BUSAN, SOUTH KOREA, February 24 , 2018 — Perhaps one of the most surprising things for inexperienced travelers to Asia is the contemporary 21st century atmosphere of the region.
No longer is this a land of Asian rice hats and human-powered rickshaws. Rather Asia is a region of modern skyscrapers surrounded by traditional historical temples that make it a cultural wonderland for visitors.
PyeongChang invited the world to visit for the Winter Olympics and South Korea put on a dazzling show for the international community.
South Korea – More than ski slopes and ice rinks
The capital city of Seoul, for example, boasts a population of 25-million residents.
That is not to say, that South Korea has lost its cultural identity. Perhaps nowhere is that better defined than in calculating your Korean age. When you are born there are two age categories; birthday age and Korean age.
Because Confucianism is such a central part of Korean society, age is extremely important and often dictates the nature of a relationship between people.
Unlike many cultures where it is impolite to ask someone their age, in Korea age is frequently the first question asked.
So important is age in Korean society that during an introduction people often refer to others by age related titles rather than by name.
To better understand Korean age, suffice it to say that for some people it is actually possible to be two years old in Korean years before you are actually one month old in real time.
From the moment you are born in Korea, you are automatically one-year old. However, the other odd aspect of Korean age is that everyone celebrates their next birthday on January 1st. It’s almost like a national birthday party.
So, if you are born on December 15th, for example, you will be two in Korean age before you are even a month old.
Strange as it may seem, it’s one of those little cultural quirks that define a nation, giving it charm and keeping its traditions unique in a cookie-cutter world filled with McDonald’s, television and the internet.
South Korea is a showcase of traditional cultural treasures filled with countless temples, some of which are UNESCO World Heritage sites, and diverse museums.
With more hot spring resorts and spas than any other metropolis in Korea, Busan, formerly known as Pusan, is the second largest city behind Seoul.
Despite being only one-sixth the size of Seoul, Busan is the economic, cultural and educational center of southeastern Korea thanks, in large part, to the country’s most active port.
The port of Busan is the 9th busiest in the world and is situated only 120 miles from the Japanese islands of Kyushu and Honshu.
The Nakdong River, Korea’s longest, also flows through the city and Haeundae Beach is the largest and most popular in the country.
Not to be missed is Beomeosa Temple, which is considered one of the three major temples in southeast Korea along with Haeinsa Temple and Tongdosa Temple. Beomeosa is regarded as the “Great Headquarters Temple of Seon Buddhism.”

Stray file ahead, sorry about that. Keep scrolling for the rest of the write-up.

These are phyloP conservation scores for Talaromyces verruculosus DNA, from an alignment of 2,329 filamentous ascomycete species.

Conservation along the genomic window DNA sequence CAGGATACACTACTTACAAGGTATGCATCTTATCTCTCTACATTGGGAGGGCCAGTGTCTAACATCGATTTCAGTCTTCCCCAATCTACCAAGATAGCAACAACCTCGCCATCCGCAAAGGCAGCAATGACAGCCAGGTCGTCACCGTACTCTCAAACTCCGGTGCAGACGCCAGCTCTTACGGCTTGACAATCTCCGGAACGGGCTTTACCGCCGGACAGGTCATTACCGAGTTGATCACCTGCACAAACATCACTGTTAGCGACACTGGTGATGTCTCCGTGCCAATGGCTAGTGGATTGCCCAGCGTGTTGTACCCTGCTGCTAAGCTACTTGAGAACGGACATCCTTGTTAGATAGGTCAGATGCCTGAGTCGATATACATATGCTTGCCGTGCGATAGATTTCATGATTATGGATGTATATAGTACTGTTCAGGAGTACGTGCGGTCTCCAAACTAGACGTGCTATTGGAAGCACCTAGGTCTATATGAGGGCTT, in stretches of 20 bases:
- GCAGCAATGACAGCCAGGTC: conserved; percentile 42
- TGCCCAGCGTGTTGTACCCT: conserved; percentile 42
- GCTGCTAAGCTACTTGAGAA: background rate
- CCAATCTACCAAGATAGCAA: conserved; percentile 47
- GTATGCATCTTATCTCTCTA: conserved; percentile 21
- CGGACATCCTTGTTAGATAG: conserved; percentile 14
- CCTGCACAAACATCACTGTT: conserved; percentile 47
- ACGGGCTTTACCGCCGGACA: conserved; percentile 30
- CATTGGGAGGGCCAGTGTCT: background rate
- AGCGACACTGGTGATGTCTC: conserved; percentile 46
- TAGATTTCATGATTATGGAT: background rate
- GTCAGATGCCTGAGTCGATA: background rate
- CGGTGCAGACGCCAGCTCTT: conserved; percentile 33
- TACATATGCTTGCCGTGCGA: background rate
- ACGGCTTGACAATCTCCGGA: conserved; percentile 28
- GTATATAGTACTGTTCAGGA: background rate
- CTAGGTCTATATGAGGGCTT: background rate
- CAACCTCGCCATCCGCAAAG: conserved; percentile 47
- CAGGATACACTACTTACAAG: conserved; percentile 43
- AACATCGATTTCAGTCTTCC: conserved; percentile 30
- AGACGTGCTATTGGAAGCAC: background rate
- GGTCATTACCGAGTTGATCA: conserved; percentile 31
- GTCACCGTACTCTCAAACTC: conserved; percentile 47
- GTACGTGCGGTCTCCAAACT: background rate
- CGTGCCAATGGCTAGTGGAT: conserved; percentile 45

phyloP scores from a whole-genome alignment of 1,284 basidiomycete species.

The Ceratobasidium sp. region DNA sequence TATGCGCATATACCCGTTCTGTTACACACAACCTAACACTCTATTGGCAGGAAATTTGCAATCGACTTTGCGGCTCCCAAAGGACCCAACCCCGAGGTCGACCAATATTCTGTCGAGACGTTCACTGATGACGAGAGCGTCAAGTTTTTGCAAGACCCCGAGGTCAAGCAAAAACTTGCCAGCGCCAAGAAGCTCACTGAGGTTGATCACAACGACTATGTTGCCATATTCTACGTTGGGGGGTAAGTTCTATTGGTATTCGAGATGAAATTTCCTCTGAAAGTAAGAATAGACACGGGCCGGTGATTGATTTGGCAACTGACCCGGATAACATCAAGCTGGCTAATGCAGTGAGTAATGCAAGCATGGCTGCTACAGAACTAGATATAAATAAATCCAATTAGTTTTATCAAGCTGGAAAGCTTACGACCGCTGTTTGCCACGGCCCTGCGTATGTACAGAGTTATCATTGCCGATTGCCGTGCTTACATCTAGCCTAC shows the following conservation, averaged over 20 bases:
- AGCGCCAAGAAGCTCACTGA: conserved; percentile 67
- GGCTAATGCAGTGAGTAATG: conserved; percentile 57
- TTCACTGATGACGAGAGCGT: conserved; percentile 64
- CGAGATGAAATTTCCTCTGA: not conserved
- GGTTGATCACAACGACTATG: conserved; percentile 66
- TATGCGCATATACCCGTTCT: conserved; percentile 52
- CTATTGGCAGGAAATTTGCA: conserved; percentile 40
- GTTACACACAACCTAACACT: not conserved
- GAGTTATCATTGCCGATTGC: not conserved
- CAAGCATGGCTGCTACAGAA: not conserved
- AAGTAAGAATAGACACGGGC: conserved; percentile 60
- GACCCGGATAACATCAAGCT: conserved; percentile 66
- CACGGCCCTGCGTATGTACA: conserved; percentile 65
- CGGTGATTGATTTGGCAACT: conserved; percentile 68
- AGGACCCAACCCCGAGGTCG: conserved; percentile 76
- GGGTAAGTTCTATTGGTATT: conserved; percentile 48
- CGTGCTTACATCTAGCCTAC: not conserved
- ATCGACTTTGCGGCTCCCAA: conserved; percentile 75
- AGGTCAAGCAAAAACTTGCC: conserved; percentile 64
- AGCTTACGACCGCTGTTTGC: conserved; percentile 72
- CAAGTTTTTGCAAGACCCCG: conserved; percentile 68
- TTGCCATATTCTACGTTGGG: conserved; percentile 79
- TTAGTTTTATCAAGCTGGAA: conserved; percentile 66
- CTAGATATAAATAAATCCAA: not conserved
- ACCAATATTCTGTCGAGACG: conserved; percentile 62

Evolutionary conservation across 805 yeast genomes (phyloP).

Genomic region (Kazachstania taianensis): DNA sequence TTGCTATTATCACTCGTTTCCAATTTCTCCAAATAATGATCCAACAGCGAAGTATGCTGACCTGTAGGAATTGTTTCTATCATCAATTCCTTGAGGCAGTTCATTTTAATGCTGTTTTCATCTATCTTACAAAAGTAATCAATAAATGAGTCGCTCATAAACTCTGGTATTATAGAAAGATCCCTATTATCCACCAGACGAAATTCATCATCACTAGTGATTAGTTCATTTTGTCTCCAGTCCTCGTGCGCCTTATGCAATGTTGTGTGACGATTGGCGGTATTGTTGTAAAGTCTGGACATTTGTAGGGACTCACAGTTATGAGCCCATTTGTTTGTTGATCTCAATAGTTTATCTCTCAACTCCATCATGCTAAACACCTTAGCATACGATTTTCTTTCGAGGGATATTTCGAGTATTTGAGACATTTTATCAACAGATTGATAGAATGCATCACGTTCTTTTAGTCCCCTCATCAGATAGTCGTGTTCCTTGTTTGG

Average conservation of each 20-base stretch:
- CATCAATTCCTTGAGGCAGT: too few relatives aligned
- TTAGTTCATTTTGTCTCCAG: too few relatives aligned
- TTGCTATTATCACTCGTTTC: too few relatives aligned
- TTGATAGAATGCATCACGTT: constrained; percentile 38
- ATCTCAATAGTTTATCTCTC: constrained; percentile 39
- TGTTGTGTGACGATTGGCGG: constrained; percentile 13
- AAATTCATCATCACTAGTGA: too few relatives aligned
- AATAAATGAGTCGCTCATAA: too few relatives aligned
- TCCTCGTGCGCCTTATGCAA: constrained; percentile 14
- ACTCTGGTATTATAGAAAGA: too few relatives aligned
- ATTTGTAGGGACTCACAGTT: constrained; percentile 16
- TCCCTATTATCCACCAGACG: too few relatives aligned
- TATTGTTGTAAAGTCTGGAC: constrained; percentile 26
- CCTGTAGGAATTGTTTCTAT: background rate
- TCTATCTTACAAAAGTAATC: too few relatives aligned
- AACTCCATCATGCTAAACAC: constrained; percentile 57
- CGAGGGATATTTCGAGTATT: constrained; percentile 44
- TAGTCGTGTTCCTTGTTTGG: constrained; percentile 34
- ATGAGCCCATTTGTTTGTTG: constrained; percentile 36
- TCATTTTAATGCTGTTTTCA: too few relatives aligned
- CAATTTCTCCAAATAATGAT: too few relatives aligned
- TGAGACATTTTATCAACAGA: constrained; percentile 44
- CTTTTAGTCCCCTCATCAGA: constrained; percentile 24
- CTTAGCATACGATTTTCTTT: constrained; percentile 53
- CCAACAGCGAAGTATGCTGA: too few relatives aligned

Established in 678 on Mt. Geumjeongsan, legend says that a golden fish descended from heaven and swam in a well on the mountaintop, thereby providing its name which literally means “Golden Well Mountain.”
The Beomeosa Temple was built on the site, with Beomeosa translating to mean “Spiritual Fish Temple.”
Speaking of fish, another must-see site is the Jagaichi Fish Market in the Nampo-dong neighborhood. The market, one of the most visited sites in Busan, derives its name from the gravel, jagal, because the marketplace is surrounded by small stones.
Originally known as Bomun Temple when it was built in 1376 by a teacher known as Naong, the Haedong Yonggung Temple was renamed in 1974. It had been destroyed during the Japanese invasions at the close of the 16th century but was eventually rebuilt in the 1930s.
The unique aspect of this vast Buddhist complex is that it is one of only a few temples set on the seaside. With its close proximity to Haeundae Beach, arguably the favorite beach area in South Korea, this temple is very popular with sightseers, especially during Buddha’s birthday celebrations.
Yeongdo-gu in Busan is the home of the Korea Maritime and Ocean University. Considered South Korea’s most prestigious national university for maritime study, transportation science and engineering, it is a testament to the high standards of education throughout Asia.
Though you won’t find any icebergs in South Korea, Busan is just the tip of a vast new world of things to see and do in Asia.
Long after the Olympics have gone and are just a memory, there is something in South Korea for people of all ages, including those who are two years older in South Korean years.
Korea is proof positive that “age is only a number.”
About the Author:
Bob Taylor is a veteran writer who has traveled throughout the world. Taylor was an award winning television producer/reporter/anchor before focusing on writing about international events, people and cultures around the globe.
He is founder of The Magellan Travel Club (www.MagellanTravelClub.com)
His goal is to visit 100 countries or more during his lifetime
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